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Former Gov. Fortuno Slams Puerto Rico's Reticence

Image: Former Gov. Fortuno Slams Puerto Rico's Reticence
Former Puerto Rico Gov. Luis Fortuno (AP)

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Monday, 04 Jul 2016 10:42 AM Current | Bio | Archive

Puerto Rico's fate rests in its own hands, and whether the island can dig itself out of its debt-mired-dilemma depends on if it accepts changes and "follows the rule of the law," former Puerto Rico Gov. Luis Fortuno told me.

"The bottom line is that the rule of law has been eroded for more than two years and that's why Puerto Rico is where it is now," said Fortuno, referring to its recent failure to make good on a $72 billion debt installment plan.

Fortuno places the blame squarely on the shoulders of the Democrat who unseated him in 2012, Alejandro Garcia Padilla, whose spending "led directly to the much lower bond rating Puerto Rico is now dealing with," according to Fortuno.

There is evidence that this is not just political rhetoric on the part of Fortuno who served as governor from 2008-12 as the candidate of the Statehood Party (which is closely affiliated with the Republican Party on the mainland).

According to the conclusion of a just-completed study by the American Bankruptcy Institute Journal, "The Puerto Rican government has been inconsistent in what it says and does. On Nov. 4, 2013, Gov. Alejandro Garcia Padilla stated that Puerto Rico had no liquidity problem, the public debt was payable, the Puerto Rico Constitution prohibits default and the government was not requesting aid from Congress. On June 22, 2014, the governor indicated that his administration approved the territory's first balanced budget in 22 years."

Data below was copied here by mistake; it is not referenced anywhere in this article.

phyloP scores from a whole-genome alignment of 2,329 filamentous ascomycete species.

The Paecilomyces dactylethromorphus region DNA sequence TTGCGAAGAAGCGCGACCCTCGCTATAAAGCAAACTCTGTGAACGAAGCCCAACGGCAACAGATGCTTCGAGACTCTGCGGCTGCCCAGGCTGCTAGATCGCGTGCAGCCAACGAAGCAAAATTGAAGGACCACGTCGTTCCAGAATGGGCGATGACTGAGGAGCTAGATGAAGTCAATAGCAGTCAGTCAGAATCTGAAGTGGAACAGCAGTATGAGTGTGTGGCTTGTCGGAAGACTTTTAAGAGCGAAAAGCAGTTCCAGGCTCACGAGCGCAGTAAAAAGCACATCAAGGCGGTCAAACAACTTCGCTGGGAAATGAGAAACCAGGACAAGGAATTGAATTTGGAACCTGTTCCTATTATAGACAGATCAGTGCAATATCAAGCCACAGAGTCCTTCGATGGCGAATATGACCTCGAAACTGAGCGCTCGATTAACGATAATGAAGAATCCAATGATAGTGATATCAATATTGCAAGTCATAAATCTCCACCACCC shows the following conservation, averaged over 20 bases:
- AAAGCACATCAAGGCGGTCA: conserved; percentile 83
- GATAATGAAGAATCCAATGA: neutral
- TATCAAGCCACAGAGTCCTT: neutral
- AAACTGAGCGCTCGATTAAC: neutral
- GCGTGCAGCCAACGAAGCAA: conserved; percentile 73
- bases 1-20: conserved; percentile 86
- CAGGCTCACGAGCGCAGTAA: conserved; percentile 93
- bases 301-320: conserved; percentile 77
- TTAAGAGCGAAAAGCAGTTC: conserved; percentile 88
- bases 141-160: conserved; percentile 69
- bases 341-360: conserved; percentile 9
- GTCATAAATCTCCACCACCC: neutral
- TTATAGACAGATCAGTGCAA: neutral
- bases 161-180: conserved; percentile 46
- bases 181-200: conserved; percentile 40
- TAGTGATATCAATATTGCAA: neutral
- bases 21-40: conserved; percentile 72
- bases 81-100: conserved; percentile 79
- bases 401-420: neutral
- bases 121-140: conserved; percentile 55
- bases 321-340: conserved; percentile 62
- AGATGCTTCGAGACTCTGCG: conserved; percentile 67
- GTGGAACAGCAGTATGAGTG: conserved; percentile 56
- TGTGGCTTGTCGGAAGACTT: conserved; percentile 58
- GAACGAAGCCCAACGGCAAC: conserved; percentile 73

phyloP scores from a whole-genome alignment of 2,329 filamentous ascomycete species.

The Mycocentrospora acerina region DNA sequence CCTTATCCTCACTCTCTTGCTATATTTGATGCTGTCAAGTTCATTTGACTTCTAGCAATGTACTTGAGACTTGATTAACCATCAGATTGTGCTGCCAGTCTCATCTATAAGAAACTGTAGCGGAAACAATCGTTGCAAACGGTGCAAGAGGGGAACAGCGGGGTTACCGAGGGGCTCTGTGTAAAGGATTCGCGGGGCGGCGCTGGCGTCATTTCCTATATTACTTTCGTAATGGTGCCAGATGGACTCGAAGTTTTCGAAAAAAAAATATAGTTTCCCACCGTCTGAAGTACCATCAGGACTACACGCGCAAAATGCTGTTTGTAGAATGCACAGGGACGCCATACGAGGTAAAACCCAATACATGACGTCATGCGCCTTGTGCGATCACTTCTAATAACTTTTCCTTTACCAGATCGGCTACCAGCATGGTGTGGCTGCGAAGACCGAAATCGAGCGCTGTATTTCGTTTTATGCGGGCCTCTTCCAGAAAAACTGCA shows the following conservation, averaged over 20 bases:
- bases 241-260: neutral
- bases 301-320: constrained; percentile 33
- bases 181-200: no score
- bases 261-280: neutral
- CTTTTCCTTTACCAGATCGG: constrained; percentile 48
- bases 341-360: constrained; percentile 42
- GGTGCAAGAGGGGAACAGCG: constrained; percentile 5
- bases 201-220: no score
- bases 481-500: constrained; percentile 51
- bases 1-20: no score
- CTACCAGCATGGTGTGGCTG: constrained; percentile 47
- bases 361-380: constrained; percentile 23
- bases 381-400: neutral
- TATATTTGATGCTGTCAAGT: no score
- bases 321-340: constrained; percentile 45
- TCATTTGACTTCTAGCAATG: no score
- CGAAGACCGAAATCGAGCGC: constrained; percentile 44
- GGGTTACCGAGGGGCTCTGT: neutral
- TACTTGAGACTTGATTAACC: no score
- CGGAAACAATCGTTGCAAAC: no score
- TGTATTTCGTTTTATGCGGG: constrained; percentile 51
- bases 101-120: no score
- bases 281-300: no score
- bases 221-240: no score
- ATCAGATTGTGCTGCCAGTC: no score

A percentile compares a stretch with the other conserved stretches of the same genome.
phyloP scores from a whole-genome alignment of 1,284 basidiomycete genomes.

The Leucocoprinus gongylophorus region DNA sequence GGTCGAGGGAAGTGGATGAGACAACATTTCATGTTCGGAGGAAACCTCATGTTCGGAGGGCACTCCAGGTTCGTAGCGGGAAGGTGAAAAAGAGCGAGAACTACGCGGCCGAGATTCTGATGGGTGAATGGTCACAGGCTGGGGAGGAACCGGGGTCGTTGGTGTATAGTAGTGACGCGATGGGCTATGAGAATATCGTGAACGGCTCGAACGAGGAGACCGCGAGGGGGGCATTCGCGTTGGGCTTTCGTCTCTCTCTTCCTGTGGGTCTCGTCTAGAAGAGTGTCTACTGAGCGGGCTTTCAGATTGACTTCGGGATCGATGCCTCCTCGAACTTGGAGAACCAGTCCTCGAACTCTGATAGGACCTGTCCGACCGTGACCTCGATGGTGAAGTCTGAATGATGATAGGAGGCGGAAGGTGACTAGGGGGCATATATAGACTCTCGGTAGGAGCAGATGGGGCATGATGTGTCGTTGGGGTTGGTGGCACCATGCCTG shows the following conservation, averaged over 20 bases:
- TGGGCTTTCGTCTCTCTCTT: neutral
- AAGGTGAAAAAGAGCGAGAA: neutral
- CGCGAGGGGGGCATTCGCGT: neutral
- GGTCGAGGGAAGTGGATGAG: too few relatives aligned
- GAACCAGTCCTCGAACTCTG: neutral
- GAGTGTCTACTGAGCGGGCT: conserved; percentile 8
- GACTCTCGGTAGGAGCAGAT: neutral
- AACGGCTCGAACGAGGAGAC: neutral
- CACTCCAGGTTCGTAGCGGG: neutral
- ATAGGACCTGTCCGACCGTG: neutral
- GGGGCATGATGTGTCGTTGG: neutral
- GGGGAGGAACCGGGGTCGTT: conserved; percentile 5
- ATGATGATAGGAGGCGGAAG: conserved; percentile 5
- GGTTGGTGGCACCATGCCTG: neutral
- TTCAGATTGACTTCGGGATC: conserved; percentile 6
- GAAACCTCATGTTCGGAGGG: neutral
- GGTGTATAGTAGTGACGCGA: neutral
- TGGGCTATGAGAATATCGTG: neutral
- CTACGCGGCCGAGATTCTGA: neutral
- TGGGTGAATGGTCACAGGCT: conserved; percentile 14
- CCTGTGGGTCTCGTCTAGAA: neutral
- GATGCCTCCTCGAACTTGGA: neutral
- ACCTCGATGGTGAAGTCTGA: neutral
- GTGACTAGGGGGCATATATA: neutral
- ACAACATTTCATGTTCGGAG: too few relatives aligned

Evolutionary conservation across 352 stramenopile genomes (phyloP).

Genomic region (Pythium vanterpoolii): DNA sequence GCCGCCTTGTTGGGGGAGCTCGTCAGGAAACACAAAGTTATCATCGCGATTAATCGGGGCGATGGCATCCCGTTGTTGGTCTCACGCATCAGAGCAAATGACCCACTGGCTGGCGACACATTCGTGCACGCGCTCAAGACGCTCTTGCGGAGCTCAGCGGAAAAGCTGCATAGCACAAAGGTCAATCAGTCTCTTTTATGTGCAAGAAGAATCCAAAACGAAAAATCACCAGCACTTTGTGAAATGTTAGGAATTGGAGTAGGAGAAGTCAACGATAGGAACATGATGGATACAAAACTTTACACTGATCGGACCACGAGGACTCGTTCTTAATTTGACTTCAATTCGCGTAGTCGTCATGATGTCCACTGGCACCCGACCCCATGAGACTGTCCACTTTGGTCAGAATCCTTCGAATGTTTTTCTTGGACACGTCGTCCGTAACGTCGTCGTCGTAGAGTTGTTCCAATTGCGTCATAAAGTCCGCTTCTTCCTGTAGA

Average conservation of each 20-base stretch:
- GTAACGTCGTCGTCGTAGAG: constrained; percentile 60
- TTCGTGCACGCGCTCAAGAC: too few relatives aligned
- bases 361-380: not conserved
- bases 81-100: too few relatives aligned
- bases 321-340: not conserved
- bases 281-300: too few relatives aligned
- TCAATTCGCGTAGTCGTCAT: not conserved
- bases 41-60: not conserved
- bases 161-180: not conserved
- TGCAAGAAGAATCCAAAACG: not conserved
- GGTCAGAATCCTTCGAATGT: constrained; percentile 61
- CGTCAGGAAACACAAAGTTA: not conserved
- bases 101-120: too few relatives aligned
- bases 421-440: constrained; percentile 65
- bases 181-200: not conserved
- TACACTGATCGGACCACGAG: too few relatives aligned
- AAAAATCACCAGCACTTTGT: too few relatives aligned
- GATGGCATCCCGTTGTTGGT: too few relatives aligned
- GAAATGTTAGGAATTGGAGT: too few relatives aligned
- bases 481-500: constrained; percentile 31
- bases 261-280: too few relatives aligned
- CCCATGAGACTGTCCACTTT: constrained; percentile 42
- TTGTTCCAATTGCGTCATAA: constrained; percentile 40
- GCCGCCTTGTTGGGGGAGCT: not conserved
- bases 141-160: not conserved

However, noted authors Sonia Colon and Jorge L. San Miguel, "On June 28, 2015. . . the governor backtracked and announced that the $72 billion in public debt was not payable."

The rescue package just signed into law, which includes protection from creditors for Puerto Rico, also includes a seven-member board of oversight that will have the final say on all major spending decisions by the San Juan government and whether they violate the rules of the package.

Similar "control boards" were successfully used by the cities of Philadelphia and Washington, D.C., when they were under bankruptcy legislation. When both cities were restored to solvency, the boards were promptly dissolved.

"Like any legislation, it isn't perfect," Fortuno told me, "But it is the law of the land.  It will depend in part on whether some thoughtful members are chosen by the congressional leadership for the seven positions."

Among those mentioned for the positions are former D.C. Mayor Anthony Williams (a Democrat who was previously the city's chief financial officer when it was under the control board from 1995-98), economist Douglas Holtz-Eakin, past head of the Congressional Budget Office and adviser to Sen. John McCain, and former Rep. Phil English, a past member of the House Ways and Means Committee.

Fortuno said he was unaware of who actually might be named for the board positions. But, he added, "If these are people who provide certainty for investors, make sure the right-sizing of government occurs, attain sustained economic growth, and increase the bond rating enough so that Puerto Rico can regain market access, they will have been the right people for the job."

John Gizzi is chief political columnist and White House correspondent for Newsmax.
 
     

 

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Puerto Rico's fate rests in its own hands, and whether the island can dig itself out of its debt-mired-dilemma depends on if it accepts changes and follows the rule of the law, former Puerto Rico Gov. Luis Fortuno told me.
fortuno, puerto rico, mccain
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2016-42-04
Monday, 04 Jul 2016 10:42 AM
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